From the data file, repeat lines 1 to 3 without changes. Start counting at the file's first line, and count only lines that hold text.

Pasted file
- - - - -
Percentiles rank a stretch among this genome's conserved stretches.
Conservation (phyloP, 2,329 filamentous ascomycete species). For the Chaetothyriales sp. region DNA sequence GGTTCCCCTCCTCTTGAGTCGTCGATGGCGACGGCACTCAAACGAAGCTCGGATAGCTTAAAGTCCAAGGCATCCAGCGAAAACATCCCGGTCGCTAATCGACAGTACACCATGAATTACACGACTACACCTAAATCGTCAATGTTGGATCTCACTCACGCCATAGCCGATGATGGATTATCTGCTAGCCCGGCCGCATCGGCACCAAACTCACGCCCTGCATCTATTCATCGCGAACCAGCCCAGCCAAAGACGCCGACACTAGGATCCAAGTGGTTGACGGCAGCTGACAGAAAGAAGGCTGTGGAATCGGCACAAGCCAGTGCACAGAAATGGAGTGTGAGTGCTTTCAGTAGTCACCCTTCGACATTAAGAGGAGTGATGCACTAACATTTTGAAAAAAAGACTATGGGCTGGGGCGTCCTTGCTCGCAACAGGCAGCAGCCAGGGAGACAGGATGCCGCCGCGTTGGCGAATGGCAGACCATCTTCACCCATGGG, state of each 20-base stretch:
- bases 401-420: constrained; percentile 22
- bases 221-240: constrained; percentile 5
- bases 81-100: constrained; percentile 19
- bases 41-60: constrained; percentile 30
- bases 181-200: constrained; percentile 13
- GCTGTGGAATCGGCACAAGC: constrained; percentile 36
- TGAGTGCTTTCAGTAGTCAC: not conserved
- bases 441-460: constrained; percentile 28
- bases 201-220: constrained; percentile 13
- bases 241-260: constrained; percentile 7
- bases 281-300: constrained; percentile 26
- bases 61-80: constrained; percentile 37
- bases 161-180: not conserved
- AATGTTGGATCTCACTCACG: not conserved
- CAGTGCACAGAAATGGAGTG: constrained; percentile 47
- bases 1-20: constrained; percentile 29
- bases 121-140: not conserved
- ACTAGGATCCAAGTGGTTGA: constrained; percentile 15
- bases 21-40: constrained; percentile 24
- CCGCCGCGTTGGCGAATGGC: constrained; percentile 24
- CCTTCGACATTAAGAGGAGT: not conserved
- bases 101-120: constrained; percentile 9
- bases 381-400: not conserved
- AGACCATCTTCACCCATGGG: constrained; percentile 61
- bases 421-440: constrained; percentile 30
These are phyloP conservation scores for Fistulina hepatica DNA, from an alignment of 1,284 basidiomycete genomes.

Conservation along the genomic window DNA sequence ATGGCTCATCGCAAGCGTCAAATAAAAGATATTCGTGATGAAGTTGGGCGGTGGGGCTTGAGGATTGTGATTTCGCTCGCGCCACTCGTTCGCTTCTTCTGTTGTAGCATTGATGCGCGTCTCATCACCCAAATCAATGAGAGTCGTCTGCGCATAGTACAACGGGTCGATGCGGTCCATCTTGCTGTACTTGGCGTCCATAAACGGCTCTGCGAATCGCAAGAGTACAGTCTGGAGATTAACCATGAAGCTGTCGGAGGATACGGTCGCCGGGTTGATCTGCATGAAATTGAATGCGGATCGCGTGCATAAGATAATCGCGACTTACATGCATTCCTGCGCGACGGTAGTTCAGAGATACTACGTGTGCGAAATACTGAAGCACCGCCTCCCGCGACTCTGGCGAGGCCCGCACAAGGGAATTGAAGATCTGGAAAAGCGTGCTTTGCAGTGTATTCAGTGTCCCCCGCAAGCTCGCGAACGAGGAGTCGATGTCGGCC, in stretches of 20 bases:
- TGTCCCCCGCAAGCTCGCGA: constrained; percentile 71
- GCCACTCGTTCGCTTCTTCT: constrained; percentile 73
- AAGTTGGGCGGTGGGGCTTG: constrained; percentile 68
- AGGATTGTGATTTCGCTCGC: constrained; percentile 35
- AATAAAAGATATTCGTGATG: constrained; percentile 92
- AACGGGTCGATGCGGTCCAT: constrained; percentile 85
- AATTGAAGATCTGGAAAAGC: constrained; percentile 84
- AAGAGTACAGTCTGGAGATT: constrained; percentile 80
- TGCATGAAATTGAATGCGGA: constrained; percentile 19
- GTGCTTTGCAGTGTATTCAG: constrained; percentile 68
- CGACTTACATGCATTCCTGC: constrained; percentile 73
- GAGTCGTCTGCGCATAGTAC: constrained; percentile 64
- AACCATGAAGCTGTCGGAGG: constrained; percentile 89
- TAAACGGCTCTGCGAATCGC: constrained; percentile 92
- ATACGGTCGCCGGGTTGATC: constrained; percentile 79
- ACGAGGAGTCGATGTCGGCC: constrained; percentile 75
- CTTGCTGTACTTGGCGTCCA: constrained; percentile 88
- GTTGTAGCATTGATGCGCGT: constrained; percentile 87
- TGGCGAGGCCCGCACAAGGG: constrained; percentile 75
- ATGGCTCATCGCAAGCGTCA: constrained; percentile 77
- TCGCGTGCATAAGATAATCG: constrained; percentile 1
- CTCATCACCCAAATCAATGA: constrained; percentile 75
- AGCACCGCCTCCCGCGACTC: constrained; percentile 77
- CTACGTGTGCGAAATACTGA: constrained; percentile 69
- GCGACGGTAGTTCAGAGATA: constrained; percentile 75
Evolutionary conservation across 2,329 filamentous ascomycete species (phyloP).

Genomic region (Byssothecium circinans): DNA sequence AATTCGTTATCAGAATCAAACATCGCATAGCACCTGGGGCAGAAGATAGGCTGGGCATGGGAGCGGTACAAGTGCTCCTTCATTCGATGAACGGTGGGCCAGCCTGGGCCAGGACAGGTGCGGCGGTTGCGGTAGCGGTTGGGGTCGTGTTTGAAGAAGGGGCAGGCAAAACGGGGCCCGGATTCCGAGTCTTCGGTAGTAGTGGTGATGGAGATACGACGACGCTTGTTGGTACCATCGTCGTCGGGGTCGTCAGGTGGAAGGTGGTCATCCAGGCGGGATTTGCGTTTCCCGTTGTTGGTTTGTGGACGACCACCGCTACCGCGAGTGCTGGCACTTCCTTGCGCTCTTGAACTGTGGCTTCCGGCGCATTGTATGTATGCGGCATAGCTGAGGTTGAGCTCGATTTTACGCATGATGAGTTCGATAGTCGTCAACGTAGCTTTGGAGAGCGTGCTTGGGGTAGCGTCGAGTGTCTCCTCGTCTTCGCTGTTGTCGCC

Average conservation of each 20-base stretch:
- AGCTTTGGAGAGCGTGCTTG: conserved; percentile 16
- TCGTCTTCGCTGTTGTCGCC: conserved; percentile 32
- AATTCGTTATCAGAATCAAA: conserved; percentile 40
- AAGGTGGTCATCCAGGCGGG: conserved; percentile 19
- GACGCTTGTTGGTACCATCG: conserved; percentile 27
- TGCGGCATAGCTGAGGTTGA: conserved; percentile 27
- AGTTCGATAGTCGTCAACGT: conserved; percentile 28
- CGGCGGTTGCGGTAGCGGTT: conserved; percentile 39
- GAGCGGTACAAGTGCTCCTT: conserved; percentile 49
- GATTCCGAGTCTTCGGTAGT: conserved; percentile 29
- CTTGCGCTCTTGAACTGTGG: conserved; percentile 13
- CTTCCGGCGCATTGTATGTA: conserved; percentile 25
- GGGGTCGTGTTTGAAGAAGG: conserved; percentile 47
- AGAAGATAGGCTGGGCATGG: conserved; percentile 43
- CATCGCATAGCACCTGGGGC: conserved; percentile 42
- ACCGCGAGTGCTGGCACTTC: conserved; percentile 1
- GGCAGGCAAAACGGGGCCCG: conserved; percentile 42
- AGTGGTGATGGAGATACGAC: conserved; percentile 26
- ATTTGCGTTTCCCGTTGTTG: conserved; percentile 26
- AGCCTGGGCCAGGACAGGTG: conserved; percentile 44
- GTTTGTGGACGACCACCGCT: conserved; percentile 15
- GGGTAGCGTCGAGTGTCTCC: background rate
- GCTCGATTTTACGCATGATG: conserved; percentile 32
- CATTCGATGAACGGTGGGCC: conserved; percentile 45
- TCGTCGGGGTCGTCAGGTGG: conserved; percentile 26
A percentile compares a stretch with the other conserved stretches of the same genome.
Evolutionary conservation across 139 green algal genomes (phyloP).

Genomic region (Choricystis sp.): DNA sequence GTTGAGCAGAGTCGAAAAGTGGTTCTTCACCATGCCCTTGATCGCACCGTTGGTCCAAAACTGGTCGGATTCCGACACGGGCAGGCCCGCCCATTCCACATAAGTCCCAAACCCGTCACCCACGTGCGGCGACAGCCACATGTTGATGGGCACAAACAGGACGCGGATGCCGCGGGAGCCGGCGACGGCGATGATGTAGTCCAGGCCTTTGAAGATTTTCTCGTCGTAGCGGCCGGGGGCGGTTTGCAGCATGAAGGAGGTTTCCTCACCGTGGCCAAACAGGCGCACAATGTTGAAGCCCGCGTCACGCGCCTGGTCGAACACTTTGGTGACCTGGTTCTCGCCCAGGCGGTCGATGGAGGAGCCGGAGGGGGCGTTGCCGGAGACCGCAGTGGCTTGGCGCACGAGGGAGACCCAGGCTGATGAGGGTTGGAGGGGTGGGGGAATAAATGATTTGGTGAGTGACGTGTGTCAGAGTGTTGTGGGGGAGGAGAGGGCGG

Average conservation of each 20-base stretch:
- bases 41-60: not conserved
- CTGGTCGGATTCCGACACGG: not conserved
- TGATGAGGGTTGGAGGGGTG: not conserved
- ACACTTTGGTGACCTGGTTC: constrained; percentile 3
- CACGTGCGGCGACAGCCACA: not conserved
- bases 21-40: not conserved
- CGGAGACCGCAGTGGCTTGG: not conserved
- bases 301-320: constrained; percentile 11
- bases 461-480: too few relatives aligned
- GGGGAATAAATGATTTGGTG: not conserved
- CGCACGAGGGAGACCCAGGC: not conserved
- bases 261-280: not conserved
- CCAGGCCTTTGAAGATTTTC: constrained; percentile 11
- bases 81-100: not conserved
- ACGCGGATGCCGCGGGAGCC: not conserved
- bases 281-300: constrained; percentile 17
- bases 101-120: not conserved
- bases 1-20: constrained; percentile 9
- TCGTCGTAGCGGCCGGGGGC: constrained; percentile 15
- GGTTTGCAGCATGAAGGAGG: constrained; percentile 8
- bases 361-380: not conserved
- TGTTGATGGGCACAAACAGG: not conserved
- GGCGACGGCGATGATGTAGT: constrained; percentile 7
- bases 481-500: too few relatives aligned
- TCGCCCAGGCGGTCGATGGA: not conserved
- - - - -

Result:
Percentiles rank a stretch among this genome's conserved stretches.
Conservation (phyloP, 2,329 filamentous ascomycete species). For the Chaetothyriales sp. region DNA sequence GGTTCCCCTCCTCTTGAGTCGTCGATGGCGACGGCACTCAAACGAAGCTCGGATAGCTTAAAGTCCAAGGCATCCAGCGAAAACATCCCGGTCGCTAATCGACAGTACACCATGAATTACACGACTACACCTAAATCGTCAATGTTGGATCTCACTCACGCCATAGCCGATGATGGATTATCTGCTAGCCCGGCCGCATCGGCACCAAACTCACGCCCTGCATCTATTCATCGCGAACCAGCCCAGCCAAAGACGCCGACACTAGGATCCAAGTGGTTGACGGCAGCTGACAGAAAGAAGGCTGTGGAATCGGCACAAGCCAGTGCACAGAAATGGAGTGTGAGTGCTTTCAGTAGTCACCCTTCGACATTAAGAGGAGTGATGCACTAACATTTTGAAAAAAAGACTATGGGCTGGGGCGTCCTTGCTCGCAACAGGCAGCAGCCAGGGAGACAGGATGCCGCCGCGTTGGCGAATGGCAGACCATCTTCACCCATGGG, state of each 20-base stretch:
- bases 401-420: constrained; percentile 22